1. Gary Gygax, Advanced Dungeons & Dragons Dungeon Master’s Guide, 1979. Geeky, yes, but essential, maybe. I am not sure what is to be learned from this tome. Game manuals are rather like law books, a collection of poorly composed laws generally in such a fashion as to admit the greatest amount of interpretative leeway and disagreement possible. This one appeals to a Geek penchant for not treating fantasy as fiction. I played wargames in my younger days but for a combination of recreation and analysis. Much of our combat success in Iraq and Afghanistan, not to mention the demise of the former Soviet Union was a byproduct. The WRG Modern Combat rules are much more instructive for nerds, especially if you decompose the tables.
  2. Douglas Adams, The Hitchhiker’s Guide to the Galaxy, 1979. This one is on the border between Bog and Geek fiction, and bad fiction at that. It’s rather a failure of what what Terry Pratchett succeeds at by actually not pretending to have any science embedded.
  3. Alan Moore, Watchmen, 1986 to 1987. Never read this one. If it’s as bad as the movie I saved some time. Superheroes are very geeky inasmuch as they can’t always do a good job of separating science from fantasy. Do not get me wrong, superhero tales are fine when it is apparent they are fantasy and hopefully humorous, or, at least, tongue-in-cheek, but not dystopian.
  4. Douglas Hofstadter, Gödel, Escher, Bach, 1979. This book is very popular among the pseudo-scientific disciplines that can’t do maths well. Stick to James Burke or someone real like Max Jammer.
  5. Orson Scott Card, Ender’s Game, 1985. Fair science fiction. Overdone as a mentally oppressive series of which this is the cornerstone. The kindest thing to be said is that at least it isn’t John Ringo.
  6. Neal Stephenson, Snow Crash, 1992. Tried to read this one. Gave up as a waste of lifespan.
  7. J.R.R. Tolkien, The Lord of the Rings, 1954 to 1955. I have discussed previously. This is again for the geeks who can’t tell that fantasy is fiction. Stick with Heinlein.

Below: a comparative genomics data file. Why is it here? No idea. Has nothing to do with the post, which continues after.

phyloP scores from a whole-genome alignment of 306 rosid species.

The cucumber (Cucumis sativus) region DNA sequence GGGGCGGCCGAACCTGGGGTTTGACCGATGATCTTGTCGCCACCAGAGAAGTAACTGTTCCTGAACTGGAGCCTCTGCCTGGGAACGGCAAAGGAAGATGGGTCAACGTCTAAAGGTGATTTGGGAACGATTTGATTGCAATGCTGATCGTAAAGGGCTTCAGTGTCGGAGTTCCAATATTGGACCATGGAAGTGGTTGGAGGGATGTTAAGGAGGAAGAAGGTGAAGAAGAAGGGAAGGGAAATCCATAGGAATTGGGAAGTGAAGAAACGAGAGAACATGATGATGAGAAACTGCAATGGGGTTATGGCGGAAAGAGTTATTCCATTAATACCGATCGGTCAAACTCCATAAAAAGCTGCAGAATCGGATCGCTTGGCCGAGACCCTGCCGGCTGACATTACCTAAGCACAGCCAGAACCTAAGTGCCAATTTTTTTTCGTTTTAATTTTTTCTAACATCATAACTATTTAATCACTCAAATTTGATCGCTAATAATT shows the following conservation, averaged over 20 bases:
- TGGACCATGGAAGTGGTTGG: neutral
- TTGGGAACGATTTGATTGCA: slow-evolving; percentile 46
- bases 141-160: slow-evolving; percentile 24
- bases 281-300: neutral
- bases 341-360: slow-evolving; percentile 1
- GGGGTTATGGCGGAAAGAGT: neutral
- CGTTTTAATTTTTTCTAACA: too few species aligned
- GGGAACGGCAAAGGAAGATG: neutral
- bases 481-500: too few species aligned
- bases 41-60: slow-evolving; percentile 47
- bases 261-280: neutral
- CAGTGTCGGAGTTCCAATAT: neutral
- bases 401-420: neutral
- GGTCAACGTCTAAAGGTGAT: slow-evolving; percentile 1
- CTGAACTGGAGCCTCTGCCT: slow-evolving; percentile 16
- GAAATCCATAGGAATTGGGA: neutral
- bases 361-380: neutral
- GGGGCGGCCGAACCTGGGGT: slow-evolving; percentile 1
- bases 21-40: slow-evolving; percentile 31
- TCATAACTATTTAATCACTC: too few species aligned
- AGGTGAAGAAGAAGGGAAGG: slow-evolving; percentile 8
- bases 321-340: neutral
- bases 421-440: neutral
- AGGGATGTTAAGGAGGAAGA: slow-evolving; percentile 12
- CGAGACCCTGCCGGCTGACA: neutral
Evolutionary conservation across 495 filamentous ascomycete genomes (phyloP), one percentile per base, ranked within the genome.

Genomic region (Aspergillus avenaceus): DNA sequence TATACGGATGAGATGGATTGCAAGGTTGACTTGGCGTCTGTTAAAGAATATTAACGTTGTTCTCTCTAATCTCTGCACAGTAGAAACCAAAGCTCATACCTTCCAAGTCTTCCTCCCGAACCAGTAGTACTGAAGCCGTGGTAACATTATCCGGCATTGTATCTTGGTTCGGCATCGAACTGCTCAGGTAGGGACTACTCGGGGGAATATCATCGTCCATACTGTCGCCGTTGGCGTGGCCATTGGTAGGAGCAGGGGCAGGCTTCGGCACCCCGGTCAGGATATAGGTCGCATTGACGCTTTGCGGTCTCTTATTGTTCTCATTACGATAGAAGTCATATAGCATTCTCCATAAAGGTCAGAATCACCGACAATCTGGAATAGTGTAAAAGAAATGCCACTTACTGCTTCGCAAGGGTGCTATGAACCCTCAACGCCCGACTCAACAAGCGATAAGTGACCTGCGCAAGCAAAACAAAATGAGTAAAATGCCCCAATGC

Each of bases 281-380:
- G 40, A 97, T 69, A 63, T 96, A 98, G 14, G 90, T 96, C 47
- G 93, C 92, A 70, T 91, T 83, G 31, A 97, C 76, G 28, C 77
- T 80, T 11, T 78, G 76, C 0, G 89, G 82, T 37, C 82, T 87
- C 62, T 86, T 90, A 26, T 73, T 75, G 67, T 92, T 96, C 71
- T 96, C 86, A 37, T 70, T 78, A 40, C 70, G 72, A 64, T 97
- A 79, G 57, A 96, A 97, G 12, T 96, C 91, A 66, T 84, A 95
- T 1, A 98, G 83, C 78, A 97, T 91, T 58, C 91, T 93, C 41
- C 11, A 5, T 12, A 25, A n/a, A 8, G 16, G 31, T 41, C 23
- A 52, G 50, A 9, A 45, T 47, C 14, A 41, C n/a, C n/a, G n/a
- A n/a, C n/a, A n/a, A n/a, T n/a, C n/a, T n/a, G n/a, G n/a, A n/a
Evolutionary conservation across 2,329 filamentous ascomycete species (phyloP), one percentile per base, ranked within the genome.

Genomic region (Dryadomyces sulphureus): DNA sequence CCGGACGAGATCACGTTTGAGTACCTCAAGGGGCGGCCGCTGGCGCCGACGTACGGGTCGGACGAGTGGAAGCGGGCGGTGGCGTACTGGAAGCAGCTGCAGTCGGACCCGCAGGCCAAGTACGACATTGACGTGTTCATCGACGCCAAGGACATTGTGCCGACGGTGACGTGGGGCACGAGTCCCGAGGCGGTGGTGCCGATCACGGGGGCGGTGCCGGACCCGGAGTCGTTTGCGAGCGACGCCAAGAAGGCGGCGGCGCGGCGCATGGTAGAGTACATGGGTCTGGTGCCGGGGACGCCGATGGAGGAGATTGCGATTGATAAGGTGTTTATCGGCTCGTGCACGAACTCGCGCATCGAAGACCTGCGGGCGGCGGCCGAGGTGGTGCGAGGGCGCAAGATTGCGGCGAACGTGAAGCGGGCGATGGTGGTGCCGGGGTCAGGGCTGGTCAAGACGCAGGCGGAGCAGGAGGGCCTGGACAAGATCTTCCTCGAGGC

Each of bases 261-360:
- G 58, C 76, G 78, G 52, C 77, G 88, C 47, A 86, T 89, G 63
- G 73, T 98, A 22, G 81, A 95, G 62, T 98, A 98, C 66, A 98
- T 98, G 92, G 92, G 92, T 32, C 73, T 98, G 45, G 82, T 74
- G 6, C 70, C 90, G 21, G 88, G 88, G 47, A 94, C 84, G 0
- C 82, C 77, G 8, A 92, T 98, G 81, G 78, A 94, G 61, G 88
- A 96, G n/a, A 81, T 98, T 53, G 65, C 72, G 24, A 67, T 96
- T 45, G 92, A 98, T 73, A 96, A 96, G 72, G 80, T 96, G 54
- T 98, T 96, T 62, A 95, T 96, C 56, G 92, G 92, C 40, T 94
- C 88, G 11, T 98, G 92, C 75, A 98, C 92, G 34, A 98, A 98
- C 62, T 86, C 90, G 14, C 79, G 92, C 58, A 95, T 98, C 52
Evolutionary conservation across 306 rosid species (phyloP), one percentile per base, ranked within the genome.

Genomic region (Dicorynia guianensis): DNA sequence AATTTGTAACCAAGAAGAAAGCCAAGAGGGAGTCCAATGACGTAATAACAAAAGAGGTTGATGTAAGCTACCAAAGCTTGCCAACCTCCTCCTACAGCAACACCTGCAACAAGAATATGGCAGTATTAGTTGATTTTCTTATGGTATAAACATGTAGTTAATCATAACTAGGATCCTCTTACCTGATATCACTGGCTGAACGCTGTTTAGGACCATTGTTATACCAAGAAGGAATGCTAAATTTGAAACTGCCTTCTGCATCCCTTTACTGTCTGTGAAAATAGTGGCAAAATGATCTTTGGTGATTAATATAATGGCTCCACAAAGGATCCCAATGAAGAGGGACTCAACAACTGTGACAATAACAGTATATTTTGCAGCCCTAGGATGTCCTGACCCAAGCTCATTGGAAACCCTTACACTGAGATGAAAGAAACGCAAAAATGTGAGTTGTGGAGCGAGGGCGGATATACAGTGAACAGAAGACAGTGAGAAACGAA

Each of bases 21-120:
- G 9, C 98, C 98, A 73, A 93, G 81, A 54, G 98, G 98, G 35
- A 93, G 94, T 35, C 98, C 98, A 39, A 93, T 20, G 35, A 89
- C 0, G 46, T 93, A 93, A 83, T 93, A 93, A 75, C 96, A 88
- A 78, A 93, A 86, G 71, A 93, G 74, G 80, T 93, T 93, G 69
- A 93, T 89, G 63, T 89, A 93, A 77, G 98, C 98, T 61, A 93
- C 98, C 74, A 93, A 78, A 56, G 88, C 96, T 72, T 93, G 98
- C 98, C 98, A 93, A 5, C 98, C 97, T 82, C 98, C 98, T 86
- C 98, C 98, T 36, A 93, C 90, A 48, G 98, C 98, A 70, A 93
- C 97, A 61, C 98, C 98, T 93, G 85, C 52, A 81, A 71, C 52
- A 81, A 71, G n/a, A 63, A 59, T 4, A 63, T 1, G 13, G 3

8. Edward Tufte, The Visual Display of Quantitative Information, 1992. Another can’t tell something is fiction. What is here is good but it doesn’t tell you that if you can use this information, you won’t because the metaphor is dominated by PowerPoint and its clones. The information is valid but only practicable prior to the Great Patriotic War.
  9. William Gibson, Neuromancer, 1984. Fair, at best. Its a cult classic among computer geeks but it is science fiction in the same sense that any discipline that says its a science is.

Over all, I don’t sense any immediacy here. If anything, WIRED has once more broadcast their irrelevancy to anyone who isn’t neurotic about celebrities.

Free in Life

We come once more to the sag of week out. Yesterday was a bit odd as FD SCP and I continued to explore a week out gallop to try and prevent the creaks from setting in. So much of yesterday was spent being boggish. In general a success except that the quest for the Italian ham sandwich of undergraduate days was spurned when the Pasquale’s we entered turned out to only be doing buffet at the luncheon period. Anyway, the weather is supposed to be warming although this morning’s difference was minor; overall, no frost either yesterday or today that I could observe as I spread seed for the dinosaur descendants and their ascendants. The weather beavers have miscarried again!

In keeping with our theme of proper disrespect for false authority, we have a bit of treat this morning. Somehow, I am unsure of the source, I received a most distressing link [Link] to a video of a scattering event. One of the particles is an iPhone 4S and the other is a 12.7 mm round and the collision is fulfilling.

That’s one set of mind chains that won’t shackle a human!

Next, a piece [Link] on the extinction of cognition. Overall a poorly done piece but it does raise the question of whether bogs are creative or not? ANd I am not talking about success in using a Xerox machine or a MegaStone client or even following a recipe. Those are at best craft. Rather, can we expect some act of actual originality from a bog untainted by any substantial fraction of nerd/geek?

If we look at modern lives, of brief awake home occupancy period and the majority of time spent in the workplace, to or from the workplace in transport, or doing consumerish activities varying from maintaining ‘life’ to frivolous destruction of Tellus and its ecosystem, then we find little time or effort on matters creative. Slack time is spent in vacuous activities such as watching athletic or fictional ‘entertainment’ on the audio-visual electromagnetic receiver, perhaps in actual physical activity at gym but again being entertained or mind blanked, not in even the mundane pseudo-creativity of craft that our parents (or grandparents, depending on age cohort) practiced. Even nominally creative activities such as art compositions, are performed in the organized vacuity of a class. No, creativity is rare and perhaps rightly so. The bogs serve a righteous role as graphite moderators in the nuclear reactor of human society. They are not there to generate creations, only to absorb some so that only the best percolate.